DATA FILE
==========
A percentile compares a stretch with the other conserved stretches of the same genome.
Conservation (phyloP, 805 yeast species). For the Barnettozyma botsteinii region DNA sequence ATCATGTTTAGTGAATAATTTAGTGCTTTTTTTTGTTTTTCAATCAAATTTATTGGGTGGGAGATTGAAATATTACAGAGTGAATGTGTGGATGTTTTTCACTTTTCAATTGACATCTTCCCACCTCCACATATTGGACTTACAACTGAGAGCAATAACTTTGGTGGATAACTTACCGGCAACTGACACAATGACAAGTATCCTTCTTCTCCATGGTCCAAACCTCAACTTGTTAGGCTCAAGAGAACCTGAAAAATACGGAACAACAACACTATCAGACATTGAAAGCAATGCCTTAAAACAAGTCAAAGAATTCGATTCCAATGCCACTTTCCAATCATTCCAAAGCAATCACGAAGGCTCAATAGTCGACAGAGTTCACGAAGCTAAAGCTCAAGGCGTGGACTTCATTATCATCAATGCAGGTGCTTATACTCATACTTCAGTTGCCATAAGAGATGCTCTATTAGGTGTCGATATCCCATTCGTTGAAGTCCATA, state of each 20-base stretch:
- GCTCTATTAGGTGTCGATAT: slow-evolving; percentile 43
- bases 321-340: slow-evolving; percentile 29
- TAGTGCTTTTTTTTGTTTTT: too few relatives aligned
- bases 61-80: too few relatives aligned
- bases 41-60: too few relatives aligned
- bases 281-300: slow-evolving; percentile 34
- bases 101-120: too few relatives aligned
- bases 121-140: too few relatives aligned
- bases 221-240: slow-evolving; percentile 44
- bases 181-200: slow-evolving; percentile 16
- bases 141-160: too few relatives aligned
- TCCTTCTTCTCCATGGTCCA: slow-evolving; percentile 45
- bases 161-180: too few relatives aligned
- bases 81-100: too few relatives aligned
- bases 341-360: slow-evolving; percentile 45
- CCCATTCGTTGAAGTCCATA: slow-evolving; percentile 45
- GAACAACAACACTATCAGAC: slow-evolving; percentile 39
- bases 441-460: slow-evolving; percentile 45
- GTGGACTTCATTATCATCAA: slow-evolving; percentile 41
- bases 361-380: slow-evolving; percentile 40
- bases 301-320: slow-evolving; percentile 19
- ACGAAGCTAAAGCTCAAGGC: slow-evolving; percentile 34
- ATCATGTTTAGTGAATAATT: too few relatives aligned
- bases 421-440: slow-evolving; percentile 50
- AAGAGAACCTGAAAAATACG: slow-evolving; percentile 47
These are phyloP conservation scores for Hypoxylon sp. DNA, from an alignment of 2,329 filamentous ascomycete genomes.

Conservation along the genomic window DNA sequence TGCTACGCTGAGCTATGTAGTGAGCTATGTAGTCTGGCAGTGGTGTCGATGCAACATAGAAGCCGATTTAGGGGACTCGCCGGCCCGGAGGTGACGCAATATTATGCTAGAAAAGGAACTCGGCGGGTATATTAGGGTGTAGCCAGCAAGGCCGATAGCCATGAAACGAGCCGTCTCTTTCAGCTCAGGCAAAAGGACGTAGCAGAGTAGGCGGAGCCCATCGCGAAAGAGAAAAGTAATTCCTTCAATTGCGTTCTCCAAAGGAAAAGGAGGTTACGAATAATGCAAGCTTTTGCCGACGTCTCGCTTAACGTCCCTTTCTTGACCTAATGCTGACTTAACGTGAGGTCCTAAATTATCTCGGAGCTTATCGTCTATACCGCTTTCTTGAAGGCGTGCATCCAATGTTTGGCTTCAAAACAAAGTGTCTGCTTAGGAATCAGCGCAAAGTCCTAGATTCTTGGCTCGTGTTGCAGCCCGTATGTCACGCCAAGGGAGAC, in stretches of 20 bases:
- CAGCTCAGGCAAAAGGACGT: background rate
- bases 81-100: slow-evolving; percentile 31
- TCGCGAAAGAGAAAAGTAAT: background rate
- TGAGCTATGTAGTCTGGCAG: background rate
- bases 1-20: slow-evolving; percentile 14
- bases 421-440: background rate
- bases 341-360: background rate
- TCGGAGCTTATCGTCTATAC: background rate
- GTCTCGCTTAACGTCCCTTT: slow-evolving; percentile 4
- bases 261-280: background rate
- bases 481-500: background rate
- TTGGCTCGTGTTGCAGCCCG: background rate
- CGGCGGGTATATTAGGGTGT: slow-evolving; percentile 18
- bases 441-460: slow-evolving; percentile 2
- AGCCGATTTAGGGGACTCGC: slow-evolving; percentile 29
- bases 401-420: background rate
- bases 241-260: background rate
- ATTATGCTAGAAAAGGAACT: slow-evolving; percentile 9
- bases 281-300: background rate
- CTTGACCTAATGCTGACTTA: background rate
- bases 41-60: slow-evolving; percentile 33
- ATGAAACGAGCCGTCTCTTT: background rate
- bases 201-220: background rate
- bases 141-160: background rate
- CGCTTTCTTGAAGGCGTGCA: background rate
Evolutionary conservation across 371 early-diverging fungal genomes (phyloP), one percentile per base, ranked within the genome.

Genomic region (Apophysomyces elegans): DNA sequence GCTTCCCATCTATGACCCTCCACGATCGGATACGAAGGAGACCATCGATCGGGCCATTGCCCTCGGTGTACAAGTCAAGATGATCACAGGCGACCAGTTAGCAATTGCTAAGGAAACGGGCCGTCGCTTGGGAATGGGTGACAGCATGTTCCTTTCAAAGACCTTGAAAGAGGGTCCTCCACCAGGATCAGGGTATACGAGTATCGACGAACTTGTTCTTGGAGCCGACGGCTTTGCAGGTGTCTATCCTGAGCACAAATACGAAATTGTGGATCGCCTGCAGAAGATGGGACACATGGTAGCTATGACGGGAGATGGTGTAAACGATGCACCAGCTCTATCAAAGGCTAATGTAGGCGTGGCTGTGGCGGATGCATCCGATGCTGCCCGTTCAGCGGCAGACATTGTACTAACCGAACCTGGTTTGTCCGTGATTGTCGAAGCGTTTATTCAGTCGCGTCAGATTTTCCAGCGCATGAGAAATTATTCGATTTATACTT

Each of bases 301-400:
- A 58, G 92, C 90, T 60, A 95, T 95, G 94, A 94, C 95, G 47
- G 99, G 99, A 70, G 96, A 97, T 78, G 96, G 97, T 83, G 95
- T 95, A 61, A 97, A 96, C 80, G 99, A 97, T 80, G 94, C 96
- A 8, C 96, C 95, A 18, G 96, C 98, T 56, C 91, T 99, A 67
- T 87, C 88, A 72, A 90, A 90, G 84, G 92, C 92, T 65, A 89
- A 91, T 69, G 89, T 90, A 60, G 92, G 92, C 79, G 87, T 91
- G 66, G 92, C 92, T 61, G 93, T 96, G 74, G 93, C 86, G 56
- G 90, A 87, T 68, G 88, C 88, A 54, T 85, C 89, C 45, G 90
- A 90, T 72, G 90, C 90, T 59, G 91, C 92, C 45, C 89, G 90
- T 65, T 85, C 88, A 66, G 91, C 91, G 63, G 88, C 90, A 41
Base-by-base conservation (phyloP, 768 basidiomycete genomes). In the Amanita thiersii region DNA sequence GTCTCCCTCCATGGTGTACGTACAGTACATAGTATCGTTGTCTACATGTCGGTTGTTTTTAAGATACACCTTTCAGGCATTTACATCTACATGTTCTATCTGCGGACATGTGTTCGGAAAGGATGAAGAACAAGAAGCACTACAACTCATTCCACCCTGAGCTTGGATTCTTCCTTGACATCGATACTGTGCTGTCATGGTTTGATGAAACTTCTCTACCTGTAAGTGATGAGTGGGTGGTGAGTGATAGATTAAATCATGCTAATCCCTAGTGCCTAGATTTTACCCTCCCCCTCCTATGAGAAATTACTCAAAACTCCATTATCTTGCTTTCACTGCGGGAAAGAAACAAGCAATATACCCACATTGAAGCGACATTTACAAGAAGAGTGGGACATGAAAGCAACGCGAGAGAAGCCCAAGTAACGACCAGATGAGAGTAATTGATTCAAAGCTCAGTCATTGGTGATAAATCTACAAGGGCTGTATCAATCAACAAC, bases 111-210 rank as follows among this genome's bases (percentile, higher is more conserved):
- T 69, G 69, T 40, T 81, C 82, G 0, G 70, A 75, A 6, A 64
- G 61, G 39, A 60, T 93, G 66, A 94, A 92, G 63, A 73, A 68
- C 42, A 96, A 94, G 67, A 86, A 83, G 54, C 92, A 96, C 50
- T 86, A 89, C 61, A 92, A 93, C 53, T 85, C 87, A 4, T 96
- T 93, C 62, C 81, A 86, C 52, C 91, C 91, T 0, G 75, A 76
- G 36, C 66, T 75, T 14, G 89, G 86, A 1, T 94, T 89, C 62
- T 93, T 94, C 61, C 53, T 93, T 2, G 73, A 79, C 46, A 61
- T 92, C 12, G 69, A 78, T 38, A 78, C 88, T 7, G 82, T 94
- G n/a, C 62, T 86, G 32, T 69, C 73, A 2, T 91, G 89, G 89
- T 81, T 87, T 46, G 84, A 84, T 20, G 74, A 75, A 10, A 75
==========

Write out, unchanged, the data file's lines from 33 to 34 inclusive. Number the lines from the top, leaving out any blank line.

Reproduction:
- TGAGCTATGTAGTCTGGCAG: background rate
- bases 1-20: slow-evolving; percentile 14